What’s The Buzz

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The attacks on several U.S. military helicopters in Iraq in recent weeks has put hardening these aircraft against attempts to bring them down back in the spotlight.

The spate of helicopter combat losses by ground fire, with the associated loss of soldiers’ lives, rekindles a concern that had taken center stage more than a year ago. But worries at the time subsided when incidents became rarer after
U.S. pilots started employing new tactics and helicopters were kitted with enhanced self-protection systems.

 But events this year indicate still more needs to be done, particularly when trying to counter less-sophisticated systems, such as small arms fire. The Pentagon plans several further enhancements to its helicopter fleet to strengthen self-protection capabilities. It also is looking at non-traditional approaches to spoof potential attackers. 

One of the more unorthodox ideas being advanced now is the development of a system that would sound like a helicopter and have the same heat-signature, but in fact be no more than a small unmanned aircraft. The idea is to fly the drone in a potentially hostile area and trigger a threat that otherwise could be used against a real helo.

The idea of using decoys to fool air defenses isn’t a new one. The Pentagon has been working with various versions of airborne decoys for years to help protect fighter or bomber aircraft from higher-end, radar-guided air-defense systems. But what is a chance is expanding the operational concept to helicopters, which operate much closer to the ground and are primarily exposed to a completely different type of low-tech threat.

Darpa, the Defense Advanced Research Projects Agency which acts as the Pentagon’s in-house technology incubator, is starting up the program called the Battlefield Helicopter Emulator. Darpa concedes there are still hurdles that need to be overcome. Nonetheless, the vision for such a system is to “enable the military to locate and harmlessly engage anti-helicopter mines, man-portable air defense systems, and provide a source of confusion during special operations.”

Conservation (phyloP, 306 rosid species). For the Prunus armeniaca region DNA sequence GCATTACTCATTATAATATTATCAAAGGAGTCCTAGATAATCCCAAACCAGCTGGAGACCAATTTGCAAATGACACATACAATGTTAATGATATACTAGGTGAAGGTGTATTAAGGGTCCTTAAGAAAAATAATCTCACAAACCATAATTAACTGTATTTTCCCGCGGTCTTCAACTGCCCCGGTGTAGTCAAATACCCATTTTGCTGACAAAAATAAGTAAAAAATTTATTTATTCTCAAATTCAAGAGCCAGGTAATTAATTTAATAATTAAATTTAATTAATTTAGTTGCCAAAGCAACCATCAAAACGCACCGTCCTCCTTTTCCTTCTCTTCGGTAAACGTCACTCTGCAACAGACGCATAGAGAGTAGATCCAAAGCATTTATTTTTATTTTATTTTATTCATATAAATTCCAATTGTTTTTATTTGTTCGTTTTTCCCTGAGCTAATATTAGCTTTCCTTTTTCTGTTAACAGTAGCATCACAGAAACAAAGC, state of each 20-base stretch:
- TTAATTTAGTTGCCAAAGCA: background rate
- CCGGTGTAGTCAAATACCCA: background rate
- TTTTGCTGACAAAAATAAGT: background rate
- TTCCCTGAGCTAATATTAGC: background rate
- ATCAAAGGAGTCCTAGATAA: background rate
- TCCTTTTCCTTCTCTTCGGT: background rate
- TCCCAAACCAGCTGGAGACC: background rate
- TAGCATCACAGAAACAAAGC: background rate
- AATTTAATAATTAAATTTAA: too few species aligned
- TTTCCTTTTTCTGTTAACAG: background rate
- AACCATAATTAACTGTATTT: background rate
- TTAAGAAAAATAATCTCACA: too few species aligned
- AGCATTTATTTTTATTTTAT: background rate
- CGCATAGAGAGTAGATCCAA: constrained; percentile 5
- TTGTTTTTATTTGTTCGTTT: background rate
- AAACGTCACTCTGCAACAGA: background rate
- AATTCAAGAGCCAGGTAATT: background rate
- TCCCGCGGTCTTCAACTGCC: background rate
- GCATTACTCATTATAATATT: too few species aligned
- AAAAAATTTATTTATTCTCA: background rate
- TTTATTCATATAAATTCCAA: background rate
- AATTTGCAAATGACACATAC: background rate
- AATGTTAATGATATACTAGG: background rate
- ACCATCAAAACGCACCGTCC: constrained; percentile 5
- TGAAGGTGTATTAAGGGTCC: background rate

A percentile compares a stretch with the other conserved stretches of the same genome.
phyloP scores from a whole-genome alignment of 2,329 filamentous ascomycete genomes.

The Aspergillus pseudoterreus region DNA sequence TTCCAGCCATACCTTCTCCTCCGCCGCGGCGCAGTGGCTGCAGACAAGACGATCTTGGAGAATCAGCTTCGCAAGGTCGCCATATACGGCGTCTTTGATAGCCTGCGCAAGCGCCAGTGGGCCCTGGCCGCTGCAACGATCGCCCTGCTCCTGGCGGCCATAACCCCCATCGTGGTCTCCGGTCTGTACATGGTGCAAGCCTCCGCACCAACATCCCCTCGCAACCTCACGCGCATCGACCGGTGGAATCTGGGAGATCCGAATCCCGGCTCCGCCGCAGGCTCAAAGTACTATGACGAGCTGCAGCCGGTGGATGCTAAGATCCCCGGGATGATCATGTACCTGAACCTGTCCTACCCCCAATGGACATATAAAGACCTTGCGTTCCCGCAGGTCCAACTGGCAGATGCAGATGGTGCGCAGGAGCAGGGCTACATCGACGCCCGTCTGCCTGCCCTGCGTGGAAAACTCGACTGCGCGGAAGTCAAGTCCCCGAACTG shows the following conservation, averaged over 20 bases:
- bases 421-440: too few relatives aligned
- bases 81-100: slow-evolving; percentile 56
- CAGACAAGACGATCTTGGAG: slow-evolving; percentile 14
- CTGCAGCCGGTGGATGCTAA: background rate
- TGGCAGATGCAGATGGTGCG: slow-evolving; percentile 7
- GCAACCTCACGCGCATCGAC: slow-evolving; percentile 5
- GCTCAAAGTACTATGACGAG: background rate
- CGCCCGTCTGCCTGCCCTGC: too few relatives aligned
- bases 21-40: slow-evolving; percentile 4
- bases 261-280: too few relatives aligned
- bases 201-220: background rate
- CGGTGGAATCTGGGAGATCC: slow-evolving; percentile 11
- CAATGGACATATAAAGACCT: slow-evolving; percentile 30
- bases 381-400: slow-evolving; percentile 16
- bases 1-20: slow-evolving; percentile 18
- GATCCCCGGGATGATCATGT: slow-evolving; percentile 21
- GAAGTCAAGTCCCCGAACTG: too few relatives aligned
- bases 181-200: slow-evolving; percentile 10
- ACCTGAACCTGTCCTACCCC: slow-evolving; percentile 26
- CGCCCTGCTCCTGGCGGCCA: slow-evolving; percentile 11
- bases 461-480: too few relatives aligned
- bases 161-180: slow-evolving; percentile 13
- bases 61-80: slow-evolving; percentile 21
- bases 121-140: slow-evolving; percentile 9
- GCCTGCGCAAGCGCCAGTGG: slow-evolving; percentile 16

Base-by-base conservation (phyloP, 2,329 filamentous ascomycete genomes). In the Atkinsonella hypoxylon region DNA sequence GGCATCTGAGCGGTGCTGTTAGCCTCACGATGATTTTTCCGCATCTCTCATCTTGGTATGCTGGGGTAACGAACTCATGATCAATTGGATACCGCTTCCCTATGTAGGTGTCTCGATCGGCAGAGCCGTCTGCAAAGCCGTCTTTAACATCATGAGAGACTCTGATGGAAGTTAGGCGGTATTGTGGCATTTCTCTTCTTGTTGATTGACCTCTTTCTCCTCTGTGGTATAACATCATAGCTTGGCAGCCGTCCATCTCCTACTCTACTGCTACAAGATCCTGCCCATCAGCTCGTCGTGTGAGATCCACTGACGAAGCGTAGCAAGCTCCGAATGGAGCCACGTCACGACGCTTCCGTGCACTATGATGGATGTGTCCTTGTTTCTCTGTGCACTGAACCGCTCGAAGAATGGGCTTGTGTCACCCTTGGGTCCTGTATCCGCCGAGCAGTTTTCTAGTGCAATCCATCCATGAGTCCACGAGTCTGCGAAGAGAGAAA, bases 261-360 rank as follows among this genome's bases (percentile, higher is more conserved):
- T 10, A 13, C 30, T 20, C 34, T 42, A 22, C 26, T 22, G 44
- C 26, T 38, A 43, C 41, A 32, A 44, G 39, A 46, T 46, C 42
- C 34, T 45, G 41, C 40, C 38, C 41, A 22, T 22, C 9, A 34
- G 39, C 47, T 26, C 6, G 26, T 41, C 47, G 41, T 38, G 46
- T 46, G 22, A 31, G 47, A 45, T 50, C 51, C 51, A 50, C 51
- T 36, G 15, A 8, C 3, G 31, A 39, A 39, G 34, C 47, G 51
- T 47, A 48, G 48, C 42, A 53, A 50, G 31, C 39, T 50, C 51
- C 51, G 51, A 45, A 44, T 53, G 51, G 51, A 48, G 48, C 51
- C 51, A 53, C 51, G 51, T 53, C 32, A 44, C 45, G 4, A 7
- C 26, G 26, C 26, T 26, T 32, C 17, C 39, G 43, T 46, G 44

Although the stated concern is about anti-helo mines, which are often triggered by noise and then launch a projectile in the air to damage the rotorcraft, as well as the manpads — the shoulder-fired, heat-seaking missiles used on several attacks on military and commercial airliners in recent years — a unmanned aircraft-based decoy system could also be used to lure into the open individuals wanting to attack a helicopter with small arms or other devices. 

The decoy is supposed to be able to mimic a variety of helicopter types, from the Sikorsky UH-60 Black Hawk that serves as the backbone of troop transport for the
U.S. military, to the MD500, which is the basis for the Army special operations AH-6 Little Bird attack helos. 

Developing the technology will not be quick nor easy. Field testing of such a device may be four years off, with some of the basic technology only being demonstrated next year. One of the challenges is to properly duplicate the sound of the main rotor and tail rotor, which means getting the noise ratio and harmonics just right. Similarly, replicating the heat (or infrared) signature of helicopters of different models also isn’t trivial. 

The decoy effort isn’t the only or first move to boost self-protection systems. The Naval Air Systems Command, for instance, which manages Navy and Marine Corps helicopter programs, is embarking on another round of upgrades using more traditional systems. In 2004, the organization shifted priority from funding advanced fighter self-protection equipment to helicopters.  

Now, according to a colleague at Aviation Week & Space Technology, the Marine Corps plans to put a laser-based IR-countermeasures systems, similar to the one already used on some Air Force C-17 transports, on its CH-53E troop-hauling helicopter workhorse. The upgraded helos should be in the field in about a year’s time. But those systems are designed to counter heat-seeking missiles, and will do little against less sophisticated systems that have been the source of the latest shoot downs. 

Other efforts are also underway. One example is an activity
Bulgaria is leading under the umbrella of the North Atlantic Treaty Organization. The work focuses on developing a system to protect rotorcraft against the ubiquitous RPGs (rocket propelled grenades). With heat-seeking missiles, the countermeasures generally fool a missile into chasing a false target. The challenge with RPGs is that they don’t have any smarts that can be spoofed in that manner, so the projectile has to be intercepted or deflected some other way. But those systems, which exist for ground vehicles, are large and heavy, and finding an airborne version that’s operationally suitable remains to be achieved.
 

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